But what can we do? What we need is let Photoshop know somehow where the margins should be, that the bottom margin should be between the shadow and the object. How can we do that? Either let it try and determine it automatically (which we will do later) or just show it with something that it can understand. Like a selection. I usually use the Rectangular Marquee for that. The selection should barely touch the object around, and the shadow should be excluded from it.
Unlike the Trim-based action, Selection-based action script is much more complex, because it has to perform a lot of calculations to resize the image. We can’t just trim the image and add some canvas to it because if we do that, we’ll destroy the shadow. What we can do is transform the initial selection according to the guidelines, and then resize the image. To understand how it is done you need to have some knowledge of math, geometry, and programming altogether, and I believe to most people this is not something they find interesting or necessary. At least almost all the retouchers that I’ve worked with never wondered how exactly the scripts worked as long as they worked. So I’ve decided to make it short, and encourage those who are interested in details to find it out by themselves.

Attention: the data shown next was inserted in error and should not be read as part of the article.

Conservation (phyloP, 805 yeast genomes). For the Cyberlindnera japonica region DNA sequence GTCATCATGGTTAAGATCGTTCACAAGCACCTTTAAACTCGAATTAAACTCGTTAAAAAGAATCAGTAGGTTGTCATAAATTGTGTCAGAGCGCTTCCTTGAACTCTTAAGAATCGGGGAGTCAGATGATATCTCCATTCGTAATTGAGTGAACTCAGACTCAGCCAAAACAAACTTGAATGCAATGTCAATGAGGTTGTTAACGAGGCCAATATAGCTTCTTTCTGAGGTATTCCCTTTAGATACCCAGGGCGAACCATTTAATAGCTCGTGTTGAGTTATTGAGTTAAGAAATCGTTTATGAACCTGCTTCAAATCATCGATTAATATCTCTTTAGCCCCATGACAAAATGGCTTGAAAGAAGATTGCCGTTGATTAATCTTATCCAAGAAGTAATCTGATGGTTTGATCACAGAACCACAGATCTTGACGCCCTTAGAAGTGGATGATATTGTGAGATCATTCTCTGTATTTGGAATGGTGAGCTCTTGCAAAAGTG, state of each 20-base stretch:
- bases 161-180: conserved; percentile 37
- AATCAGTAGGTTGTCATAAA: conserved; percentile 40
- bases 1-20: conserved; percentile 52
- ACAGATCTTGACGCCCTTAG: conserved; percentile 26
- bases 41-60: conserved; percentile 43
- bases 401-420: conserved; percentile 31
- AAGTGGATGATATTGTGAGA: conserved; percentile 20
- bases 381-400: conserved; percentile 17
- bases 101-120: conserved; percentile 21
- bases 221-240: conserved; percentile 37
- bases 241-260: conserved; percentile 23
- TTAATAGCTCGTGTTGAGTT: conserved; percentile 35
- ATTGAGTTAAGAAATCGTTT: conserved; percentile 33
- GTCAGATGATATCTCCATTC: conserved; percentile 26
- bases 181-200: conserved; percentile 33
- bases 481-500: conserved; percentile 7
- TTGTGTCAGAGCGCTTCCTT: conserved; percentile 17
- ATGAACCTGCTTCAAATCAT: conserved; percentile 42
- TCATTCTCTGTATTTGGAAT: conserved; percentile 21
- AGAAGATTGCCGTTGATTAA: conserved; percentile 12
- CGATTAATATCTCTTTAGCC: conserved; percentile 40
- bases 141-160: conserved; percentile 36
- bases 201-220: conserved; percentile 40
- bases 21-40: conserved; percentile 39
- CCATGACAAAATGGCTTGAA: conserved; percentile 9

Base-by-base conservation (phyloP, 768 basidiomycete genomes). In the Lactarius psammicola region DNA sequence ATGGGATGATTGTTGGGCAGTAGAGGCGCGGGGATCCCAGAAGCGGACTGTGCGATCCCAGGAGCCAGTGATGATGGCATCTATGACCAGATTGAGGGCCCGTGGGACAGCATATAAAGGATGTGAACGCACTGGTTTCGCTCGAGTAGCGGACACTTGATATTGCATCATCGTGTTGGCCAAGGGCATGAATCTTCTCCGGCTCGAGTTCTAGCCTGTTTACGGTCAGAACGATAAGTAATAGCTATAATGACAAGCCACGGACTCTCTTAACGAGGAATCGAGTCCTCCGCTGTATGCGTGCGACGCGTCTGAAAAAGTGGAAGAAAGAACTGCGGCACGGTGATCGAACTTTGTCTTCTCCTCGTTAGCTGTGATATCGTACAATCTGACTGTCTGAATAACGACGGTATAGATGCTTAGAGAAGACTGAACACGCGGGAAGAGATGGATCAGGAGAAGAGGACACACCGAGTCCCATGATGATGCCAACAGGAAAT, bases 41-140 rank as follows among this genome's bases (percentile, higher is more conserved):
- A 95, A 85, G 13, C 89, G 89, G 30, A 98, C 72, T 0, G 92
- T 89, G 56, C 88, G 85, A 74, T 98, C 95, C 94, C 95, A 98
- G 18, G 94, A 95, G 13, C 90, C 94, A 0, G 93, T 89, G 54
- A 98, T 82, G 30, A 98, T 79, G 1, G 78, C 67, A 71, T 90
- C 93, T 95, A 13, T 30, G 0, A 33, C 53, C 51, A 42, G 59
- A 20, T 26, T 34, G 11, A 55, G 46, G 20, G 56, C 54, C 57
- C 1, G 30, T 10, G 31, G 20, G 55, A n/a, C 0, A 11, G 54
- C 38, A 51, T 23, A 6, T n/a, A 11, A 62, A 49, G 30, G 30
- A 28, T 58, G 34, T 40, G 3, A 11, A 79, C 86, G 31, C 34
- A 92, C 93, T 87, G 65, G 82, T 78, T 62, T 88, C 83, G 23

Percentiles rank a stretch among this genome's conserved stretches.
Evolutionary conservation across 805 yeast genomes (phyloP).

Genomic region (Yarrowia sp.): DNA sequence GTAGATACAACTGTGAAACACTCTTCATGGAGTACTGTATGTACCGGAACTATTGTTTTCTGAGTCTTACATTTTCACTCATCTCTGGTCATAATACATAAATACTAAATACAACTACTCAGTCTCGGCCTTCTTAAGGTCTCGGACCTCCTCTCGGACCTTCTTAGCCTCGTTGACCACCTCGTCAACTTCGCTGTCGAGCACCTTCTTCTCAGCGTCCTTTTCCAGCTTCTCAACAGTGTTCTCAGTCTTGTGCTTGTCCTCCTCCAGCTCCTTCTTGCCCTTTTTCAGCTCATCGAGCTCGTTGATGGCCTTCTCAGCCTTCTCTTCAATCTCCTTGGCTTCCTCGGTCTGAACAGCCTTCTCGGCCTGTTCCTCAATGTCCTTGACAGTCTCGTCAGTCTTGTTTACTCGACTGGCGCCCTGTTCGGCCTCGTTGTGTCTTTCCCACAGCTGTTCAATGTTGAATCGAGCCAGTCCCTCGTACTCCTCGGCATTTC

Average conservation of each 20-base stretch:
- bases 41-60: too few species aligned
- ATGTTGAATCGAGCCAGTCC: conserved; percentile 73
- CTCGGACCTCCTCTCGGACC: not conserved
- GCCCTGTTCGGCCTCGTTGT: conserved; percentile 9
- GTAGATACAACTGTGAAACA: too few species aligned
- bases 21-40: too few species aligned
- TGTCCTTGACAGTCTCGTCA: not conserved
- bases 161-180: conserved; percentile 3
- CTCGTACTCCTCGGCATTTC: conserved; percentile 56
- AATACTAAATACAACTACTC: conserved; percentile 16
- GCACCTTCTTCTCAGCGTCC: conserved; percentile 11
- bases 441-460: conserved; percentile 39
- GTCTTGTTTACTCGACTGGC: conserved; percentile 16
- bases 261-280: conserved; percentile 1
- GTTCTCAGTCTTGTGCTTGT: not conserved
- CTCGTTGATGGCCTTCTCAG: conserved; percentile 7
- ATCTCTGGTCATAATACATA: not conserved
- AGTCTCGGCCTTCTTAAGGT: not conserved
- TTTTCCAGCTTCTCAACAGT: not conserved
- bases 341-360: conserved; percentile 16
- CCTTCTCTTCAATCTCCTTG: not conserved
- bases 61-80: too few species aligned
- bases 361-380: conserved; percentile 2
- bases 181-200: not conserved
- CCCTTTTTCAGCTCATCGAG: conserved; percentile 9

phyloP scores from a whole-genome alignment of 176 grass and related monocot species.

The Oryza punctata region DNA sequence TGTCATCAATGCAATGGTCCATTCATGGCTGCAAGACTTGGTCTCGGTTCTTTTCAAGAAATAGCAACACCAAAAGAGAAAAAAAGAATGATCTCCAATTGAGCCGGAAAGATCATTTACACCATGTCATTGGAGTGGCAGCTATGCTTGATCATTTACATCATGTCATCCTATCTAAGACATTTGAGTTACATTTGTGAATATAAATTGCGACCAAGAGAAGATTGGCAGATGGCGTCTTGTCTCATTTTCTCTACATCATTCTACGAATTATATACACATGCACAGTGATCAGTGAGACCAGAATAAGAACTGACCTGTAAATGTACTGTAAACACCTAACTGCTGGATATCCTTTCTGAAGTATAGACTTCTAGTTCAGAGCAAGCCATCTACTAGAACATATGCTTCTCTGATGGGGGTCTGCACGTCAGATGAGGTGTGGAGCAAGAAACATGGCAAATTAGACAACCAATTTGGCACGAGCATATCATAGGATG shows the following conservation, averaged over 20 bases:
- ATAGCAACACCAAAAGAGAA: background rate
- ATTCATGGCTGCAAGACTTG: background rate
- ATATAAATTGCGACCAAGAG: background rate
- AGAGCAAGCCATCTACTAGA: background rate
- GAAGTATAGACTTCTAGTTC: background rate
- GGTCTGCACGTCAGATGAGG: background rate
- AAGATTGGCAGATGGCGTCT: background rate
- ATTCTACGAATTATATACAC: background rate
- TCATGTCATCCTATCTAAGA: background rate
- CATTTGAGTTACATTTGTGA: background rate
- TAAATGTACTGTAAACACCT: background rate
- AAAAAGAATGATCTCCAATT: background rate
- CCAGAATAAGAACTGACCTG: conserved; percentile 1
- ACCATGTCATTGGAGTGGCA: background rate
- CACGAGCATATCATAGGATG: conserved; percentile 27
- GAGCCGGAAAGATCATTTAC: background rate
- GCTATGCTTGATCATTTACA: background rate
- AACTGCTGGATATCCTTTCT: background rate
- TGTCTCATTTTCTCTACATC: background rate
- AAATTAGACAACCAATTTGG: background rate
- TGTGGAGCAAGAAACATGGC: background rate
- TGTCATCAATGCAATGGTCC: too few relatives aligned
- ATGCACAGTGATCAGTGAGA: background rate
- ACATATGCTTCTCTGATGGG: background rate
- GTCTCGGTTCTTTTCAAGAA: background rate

Now, when we have the selection active, the rest will be done by a script. First of all, we have to declare and assign all the necessary variables like image width, image height, resolution, top margin height, bottom margin height, left margin width, right margin width, and we also need to let the script know how the object should be oriented, should it be centered or should it stick to a lower margin, or maybe to the upper margin. I also usually add a couple of other variables to make some of the calculations easier, like the object width, and the object height. And don't forget about the width to height ratio, so that the script will be able to determine if the image is high or